“AD technologies are readily available, low-cost, and well positioned to achieve global scale to deliver immediate and cost-effective action on climate change,” writes Drew Shindell, lead author on the UNEP/CCAC global methane assessment report and Climate and Clean Air Coalition Special Representative for Methane Action & Nicholas Distinguished Professor of Earth Science, Duke University.
The world must act now to rapidly reduce emissions of methane and other greenhouse gases or risk putting the global 1.5°C target out of reach. Human-caused methane emissions are growing at an alarming rate, with atmospheric concentrations increasing faster now than at any time since the 1980s. Data from the United States National Oceanic and Atmospheric Administration shows that despite an overall drop in air pollution and a slowdown in CO2 emissions caused by COVID-19 lockdowns, methane emissions spiked in 2020.
While methane has both human and natural sources, the recent increase is driven primarily by human activities. These come from three sectors: fossil fuels (35 per cent), waste (20 per cent), and agriculture (40 per cent).
In May 2021, the UN Environment Programme and the Climate and Clean Air Coalition published a Global Methane Assessment which, for the first time, comprehensively integrates the climate and air pollution costs and benefits from methane mitigation. According to the Assessment, human-caused methane emissions must be reduced by approximately 45 per cent by 2030 to limit global temperature rise to 1.5°C this century.
Methane is a powerful short-lived climate pollutant which drives climate change and harms human and ecosystem health by contributing to the formation of ground-level ozone. In part because of its link to air pollution, there are significant health, economic, and development benefits from reducing methane emissions. A 45 per cent reduction would prevent 260,000 premature deaths, 755,000 asthma-related hospital visits, 73 billion hours of lost labour from extreme heat, and 26 million tonnes of avoided crop loses annually. The benefits from avoided premature deaths alone are approximately USD $450 billion per year by 2030, far outweighing the costs of implementation.
Fortunately, there are readily available and cost-effective methane-targeted measures, in all major sectors, which can reduce 2030 emission levels by more than 30 per cent this decade. More than 80 per cent of these targeted measures have low mitigation costs, with approximately 40 per cent having negative costs, meaning that they can pay for themselves quickly by generating revenue.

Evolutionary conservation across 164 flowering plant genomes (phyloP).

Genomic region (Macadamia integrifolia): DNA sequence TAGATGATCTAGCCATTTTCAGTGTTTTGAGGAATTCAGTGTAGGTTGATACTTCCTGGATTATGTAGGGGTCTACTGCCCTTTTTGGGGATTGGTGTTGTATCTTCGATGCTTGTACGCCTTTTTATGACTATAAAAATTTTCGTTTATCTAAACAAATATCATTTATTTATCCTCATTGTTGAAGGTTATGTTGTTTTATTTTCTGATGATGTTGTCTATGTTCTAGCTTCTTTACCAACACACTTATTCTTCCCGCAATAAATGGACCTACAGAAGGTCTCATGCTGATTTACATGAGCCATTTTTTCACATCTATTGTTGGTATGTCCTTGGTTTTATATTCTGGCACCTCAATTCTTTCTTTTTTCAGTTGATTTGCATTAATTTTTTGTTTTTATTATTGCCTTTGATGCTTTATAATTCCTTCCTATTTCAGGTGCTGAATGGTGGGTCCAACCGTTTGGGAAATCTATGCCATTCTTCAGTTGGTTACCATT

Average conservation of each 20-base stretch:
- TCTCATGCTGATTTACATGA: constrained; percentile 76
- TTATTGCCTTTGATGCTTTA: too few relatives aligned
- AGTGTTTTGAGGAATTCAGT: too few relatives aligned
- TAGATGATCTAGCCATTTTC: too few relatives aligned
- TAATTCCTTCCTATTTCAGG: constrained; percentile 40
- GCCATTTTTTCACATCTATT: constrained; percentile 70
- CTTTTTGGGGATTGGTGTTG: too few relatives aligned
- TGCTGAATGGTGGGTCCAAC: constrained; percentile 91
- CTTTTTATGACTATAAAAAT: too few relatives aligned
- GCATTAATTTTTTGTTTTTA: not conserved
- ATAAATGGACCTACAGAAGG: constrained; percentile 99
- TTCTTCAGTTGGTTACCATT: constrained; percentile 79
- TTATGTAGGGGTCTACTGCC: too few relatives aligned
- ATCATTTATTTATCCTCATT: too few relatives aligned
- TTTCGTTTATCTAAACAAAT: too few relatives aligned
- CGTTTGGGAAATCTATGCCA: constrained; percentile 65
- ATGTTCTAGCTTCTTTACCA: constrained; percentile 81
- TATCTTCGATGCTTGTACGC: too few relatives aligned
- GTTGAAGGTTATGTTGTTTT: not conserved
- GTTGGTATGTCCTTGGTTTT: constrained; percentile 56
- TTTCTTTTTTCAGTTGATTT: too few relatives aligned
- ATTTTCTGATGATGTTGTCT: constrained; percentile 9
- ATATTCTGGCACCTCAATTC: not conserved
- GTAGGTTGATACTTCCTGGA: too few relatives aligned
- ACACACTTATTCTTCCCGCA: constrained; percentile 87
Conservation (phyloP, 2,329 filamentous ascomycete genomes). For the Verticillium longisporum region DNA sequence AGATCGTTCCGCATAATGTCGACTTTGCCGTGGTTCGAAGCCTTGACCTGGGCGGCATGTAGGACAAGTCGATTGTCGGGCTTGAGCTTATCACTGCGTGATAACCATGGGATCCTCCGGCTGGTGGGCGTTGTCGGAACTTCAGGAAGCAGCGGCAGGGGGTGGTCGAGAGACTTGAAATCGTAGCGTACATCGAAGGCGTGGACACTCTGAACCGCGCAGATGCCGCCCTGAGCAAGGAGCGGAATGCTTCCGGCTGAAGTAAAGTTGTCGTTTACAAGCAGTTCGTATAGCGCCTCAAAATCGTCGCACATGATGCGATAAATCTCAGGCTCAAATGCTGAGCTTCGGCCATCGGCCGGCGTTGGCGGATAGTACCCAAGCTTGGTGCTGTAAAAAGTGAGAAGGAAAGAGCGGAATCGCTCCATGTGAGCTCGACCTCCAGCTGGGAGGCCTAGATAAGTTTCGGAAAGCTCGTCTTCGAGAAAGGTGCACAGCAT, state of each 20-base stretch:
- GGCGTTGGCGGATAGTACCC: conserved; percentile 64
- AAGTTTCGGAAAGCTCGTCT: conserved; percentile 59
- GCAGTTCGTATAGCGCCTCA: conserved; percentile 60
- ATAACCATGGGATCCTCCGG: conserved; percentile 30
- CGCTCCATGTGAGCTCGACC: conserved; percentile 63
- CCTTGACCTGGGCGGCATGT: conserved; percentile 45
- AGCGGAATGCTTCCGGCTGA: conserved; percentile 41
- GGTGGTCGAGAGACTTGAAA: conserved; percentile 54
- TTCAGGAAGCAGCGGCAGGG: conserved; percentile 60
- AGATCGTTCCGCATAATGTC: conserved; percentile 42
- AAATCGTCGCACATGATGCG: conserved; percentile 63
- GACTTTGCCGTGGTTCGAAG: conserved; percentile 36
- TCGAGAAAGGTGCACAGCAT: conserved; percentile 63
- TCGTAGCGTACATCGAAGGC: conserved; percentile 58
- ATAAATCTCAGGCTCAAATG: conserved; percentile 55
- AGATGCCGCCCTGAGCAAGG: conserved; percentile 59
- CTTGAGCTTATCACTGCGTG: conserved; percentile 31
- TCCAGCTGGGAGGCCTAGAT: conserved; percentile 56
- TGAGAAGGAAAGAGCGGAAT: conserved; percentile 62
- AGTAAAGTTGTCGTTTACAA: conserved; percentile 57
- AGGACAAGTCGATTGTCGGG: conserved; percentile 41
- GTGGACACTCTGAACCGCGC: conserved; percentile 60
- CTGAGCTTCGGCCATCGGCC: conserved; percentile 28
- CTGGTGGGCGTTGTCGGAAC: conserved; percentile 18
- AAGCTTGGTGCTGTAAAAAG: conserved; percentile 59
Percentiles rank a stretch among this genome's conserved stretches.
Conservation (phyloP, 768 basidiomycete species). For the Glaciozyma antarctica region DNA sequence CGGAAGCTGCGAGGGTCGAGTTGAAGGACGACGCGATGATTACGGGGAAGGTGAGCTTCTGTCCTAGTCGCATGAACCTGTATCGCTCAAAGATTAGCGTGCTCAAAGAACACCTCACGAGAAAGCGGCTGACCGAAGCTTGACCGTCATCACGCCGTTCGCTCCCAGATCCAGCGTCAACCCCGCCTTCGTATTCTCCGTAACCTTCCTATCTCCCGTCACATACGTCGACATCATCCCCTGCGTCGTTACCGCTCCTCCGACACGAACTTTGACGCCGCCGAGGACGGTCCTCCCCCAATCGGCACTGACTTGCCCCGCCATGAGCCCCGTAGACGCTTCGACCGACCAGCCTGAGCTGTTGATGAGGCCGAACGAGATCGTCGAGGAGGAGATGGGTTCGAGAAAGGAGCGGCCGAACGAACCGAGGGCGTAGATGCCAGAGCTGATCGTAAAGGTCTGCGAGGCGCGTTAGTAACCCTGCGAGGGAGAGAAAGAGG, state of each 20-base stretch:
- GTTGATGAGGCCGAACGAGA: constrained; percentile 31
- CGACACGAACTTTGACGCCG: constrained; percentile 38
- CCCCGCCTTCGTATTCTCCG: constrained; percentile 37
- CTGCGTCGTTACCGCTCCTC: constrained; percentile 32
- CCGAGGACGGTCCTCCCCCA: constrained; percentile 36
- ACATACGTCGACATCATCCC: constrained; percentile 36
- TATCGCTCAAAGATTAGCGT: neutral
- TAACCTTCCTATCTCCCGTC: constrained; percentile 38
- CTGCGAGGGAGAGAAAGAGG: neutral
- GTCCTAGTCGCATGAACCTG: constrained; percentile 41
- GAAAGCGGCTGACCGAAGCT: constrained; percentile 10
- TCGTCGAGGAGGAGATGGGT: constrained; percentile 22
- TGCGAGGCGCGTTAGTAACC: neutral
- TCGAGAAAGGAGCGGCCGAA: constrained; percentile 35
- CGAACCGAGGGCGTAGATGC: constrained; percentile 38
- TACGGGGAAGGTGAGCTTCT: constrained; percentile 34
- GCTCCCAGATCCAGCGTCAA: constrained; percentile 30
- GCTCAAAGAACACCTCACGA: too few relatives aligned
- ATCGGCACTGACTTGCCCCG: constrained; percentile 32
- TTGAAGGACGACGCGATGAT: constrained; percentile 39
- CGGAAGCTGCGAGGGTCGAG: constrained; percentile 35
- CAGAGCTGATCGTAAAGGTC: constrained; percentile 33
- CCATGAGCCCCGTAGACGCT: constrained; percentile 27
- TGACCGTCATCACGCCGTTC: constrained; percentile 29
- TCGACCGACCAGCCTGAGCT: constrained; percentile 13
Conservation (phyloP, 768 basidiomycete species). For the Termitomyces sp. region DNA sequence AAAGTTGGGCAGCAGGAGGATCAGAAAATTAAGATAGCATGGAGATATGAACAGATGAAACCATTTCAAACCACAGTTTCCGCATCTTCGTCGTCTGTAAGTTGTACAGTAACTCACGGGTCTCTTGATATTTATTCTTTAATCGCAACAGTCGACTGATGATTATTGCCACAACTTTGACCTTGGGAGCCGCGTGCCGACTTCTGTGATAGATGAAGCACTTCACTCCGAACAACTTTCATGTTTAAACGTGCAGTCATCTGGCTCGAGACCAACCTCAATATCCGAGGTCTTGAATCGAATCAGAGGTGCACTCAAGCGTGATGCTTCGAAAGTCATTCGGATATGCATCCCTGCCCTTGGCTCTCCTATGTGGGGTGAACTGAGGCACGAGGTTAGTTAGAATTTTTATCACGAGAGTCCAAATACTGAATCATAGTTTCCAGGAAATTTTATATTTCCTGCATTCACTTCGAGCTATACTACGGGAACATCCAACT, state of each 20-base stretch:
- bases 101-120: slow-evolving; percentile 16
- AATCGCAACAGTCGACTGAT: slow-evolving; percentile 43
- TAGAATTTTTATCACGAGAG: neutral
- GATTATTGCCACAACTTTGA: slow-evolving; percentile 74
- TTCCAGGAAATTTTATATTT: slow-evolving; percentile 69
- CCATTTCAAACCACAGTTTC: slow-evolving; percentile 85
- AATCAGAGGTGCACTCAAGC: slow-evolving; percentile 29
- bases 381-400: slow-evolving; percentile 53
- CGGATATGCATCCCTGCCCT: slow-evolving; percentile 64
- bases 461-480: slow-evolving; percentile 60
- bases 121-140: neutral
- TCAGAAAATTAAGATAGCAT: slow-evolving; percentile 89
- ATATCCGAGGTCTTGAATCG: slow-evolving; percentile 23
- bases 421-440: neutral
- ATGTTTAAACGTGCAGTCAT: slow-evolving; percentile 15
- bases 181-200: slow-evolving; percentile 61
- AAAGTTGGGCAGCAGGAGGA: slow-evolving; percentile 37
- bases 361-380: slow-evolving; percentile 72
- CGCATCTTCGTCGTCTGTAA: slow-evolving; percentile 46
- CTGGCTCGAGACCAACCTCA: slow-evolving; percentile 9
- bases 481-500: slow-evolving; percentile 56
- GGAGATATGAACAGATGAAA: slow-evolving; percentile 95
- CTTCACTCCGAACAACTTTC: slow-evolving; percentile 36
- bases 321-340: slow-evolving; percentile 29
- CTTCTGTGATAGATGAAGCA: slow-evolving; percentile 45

The waste and agriculture sectors represent more than half of human-driven methane emissions. As part of a portfolio of actions, anaerobic digestion technologies can provide substantial, low-cost mitigation in these sectors this decade while simultaneously producing useful products such as biogas.
Using anaerobic digestion to turn organic food, farm and sewage waste into biogas and biofertiliser that can be sold or used on-site to generate energy, can help reduce methane and create a sustainable source of revenue and job creation. Furthermore, local to industrial scale anaerobic digestion technologies are well understood and have operated around the world for nearly half a century. These technologies are readily available, low-cost, and well positioned to achieve global scale to deliver immediate and cost-effective action on climate change.
Targeted measures alone will not be enough to put the world on a 1.5°C consistent pathway. Additional measures that do not specifically target methane, like a shift to renewable energy, residential and commercial energy efficiency, and a reduction in food loss and waste can reduce methane emissions by a further 15 per cent by 2030.
The conclusions and benefits of action are clear. Methane mitigation is one of the most significant climate actions the world can take this decade. There are cost-effective solutions that can be implemented immediately and the benefits far outweigh the costs. The world needs to make 2021 a ‘methane moment,’ by committing to implement policies and measures to rapidly reduce methane emissions and working to drive a decade of methane action.
Climate and Clean Air Coalition Special Representative for Methane Action & Nicholas Distinguished Professor of Earth Science, Duke University.